So what do you plan to do with the current after you have a number? It is generally not useful to know.
- 39 posts total
- 39 posts total
It really doesn't work that way. What is important is if the amp can drive the load with its rated power. If it can't obviously it will clip prematurely.
The 'current' is surprisingly small. Let's say you have 4 Ohm Maggies and you're driving them with 200 Watts. The Power formula tells you the current:
Power is 200 Watts
Resistance is 4 Ohms.
The current is thus about 7 Amps. Not that much really. So if 400 Watts then 10 Amps; still not that much.
Current cannot exist without Voltage; together they are Watts.
You might want to read this:
The 'current' you read about so often with much larger numbers is actually something else! Read the article at the link.
Simple. I'm thinking about getting a new amp for my Maggies. A number of people recommend a high-current amp for them. (Some say this is a myth.) The repeated line is: "it's not the watts; it's the current." So I'm curious how people determine which amps have high current. It's that simple. I don't need a number and I don't mean to suggest that it would determine which direction I go in. It just makes me curious how people know if an amp is high current or not. (Let me add that I'm not trying to open a debate about Maggies with tubes or Class D or anything like that.)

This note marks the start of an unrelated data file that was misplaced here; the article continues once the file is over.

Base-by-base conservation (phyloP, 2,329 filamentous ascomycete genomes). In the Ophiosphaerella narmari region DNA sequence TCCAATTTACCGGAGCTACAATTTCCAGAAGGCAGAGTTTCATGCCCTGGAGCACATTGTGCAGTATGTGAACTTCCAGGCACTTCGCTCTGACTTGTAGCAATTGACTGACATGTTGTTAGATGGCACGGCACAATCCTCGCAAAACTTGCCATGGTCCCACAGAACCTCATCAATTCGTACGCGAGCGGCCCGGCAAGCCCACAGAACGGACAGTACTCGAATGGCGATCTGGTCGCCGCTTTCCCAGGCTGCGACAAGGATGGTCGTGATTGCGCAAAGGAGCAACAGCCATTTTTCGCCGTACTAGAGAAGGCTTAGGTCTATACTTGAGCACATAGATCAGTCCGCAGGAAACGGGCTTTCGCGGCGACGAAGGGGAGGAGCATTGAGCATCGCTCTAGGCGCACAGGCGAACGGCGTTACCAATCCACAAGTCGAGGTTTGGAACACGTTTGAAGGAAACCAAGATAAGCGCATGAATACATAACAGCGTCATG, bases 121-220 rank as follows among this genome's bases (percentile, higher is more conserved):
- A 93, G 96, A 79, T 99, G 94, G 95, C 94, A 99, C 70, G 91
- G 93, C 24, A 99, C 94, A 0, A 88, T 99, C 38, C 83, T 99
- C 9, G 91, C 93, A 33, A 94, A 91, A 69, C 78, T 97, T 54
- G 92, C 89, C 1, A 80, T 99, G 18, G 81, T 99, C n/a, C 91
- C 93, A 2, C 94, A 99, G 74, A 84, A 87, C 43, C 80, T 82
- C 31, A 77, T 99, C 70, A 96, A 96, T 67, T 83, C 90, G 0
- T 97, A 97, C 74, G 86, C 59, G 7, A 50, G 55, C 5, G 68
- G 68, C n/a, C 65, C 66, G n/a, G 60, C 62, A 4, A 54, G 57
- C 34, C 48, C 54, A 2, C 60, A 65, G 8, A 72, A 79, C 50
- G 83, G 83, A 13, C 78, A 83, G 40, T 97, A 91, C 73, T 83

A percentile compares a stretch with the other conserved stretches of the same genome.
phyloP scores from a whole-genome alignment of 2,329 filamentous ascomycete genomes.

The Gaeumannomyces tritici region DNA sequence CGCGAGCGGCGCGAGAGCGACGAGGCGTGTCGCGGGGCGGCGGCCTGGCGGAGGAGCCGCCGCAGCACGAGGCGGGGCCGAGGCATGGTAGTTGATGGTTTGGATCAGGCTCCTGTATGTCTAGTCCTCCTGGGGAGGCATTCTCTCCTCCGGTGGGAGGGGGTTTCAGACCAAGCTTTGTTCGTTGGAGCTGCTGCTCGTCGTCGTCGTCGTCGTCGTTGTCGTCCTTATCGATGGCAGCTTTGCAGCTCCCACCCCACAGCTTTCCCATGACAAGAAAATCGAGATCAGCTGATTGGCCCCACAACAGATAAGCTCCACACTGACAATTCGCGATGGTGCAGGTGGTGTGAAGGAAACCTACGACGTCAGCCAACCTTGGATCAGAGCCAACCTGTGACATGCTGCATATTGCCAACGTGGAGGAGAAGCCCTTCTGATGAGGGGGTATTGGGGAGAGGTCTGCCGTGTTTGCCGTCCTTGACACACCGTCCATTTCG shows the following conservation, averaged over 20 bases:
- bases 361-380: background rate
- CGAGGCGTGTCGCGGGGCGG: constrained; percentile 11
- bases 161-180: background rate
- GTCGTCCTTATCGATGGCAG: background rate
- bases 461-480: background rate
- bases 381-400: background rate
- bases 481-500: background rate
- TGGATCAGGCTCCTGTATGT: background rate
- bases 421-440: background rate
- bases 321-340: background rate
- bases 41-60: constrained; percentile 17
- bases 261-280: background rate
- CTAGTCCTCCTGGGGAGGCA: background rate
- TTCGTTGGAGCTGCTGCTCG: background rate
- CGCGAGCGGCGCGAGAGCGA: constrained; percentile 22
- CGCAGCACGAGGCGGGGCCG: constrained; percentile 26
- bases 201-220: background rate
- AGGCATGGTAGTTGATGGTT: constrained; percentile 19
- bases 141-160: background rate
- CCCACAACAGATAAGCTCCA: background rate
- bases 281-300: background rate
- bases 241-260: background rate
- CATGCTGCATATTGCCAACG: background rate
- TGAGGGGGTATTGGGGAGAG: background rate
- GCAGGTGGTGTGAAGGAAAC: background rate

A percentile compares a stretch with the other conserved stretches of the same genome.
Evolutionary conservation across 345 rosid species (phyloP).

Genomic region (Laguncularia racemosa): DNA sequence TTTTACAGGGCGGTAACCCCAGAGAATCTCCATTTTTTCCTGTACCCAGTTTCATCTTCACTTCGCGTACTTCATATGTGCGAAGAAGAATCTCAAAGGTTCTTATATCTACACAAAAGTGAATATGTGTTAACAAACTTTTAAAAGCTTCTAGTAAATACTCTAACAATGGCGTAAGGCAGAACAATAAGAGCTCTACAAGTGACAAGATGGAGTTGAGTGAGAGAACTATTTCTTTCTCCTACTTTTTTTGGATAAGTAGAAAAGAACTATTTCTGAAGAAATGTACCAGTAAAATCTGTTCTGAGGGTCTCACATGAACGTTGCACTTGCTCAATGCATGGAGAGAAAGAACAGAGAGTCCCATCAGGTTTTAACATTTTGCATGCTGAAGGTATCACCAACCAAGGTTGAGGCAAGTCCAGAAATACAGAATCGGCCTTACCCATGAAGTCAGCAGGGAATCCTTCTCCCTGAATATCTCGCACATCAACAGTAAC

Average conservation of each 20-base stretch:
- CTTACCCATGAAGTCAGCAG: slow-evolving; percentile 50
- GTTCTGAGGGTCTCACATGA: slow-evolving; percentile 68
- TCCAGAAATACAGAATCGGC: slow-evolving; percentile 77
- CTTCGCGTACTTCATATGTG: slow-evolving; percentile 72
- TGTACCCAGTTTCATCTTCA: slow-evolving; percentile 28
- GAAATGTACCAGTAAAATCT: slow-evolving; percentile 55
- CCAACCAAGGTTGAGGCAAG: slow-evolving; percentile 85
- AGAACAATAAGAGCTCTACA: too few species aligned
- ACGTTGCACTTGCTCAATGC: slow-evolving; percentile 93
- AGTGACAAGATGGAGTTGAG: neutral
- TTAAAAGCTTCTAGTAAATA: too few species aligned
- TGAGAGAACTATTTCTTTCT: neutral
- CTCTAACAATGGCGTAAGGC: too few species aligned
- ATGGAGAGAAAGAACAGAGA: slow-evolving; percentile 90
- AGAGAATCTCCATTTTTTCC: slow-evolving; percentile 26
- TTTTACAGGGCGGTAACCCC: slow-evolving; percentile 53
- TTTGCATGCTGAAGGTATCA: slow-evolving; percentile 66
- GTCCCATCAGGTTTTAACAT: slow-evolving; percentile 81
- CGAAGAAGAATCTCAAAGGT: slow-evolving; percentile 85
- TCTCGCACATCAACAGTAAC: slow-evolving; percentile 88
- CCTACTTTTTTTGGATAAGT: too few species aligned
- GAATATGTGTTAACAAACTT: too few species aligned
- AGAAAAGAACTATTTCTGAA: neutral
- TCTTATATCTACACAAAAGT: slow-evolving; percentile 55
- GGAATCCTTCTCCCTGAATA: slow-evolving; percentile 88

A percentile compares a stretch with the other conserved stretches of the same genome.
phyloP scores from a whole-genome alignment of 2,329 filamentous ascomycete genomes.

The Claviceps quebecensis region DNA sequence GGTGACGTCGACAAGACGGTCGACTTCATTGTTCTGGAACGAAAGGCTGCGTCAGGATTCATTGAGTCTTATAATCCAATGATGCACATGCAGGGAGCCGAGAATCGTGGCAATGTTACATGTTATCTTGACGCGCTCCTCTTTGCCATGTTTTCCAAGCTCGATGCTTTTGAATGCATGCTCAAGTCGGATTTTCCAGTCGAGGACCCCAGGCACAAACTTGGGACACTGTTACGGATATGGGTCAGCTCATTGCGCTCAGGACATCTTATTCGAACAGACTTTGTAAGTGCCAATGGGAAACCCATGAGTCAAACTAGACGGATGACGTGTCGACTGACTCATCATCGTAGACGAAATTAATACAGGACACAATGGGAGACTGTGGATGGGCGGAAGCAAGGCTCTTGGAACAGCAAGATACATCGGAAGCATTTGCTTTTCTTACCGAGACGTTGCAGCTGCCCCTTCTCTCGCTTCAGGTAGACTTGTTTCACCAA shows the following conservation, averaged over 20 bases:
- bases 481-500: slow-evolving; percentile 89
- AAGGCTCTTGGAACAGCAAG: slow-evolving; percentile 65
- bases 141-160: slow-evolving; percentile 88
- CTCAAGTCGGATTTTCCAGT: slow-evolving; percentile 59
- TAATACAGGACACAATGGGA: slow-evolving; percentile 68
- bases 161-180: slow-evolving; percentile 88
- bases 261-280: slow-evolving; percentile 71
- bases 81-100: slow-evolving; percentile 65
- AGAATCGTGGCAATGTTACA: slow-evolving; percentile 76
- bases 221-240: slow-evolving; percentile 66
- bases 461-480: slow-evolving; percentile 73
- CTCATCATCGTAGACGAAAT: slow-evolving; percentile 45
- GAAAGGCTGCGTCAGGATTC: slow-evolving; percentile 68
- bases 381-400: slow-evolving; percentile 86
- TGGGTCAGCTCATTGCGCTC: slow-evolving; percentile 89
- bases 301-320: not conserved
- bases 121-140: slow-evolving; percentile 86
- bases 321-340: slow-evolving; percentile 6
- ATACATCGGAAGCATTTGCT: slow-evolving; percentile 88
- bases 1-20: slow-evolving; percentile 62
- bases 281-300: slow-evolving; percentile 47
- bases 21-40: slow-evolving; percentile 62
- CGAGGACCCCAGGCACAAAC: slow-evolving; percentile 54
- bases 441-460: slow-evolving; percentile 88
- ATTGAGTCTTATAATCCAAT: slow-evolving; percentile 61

I'll add as well that I'm a humanities professor, not an electrical engineer. I don't even understand what people mean by "power" out here (In cultural studies, we use that term in a Foucauldian sense.) Sometimes that word seems to mean watts, sometimes current, or voltage, or .... I once set up a model train for my son. It took enormous focus for me to work through these terms, and unfortunately what little I learned is gone.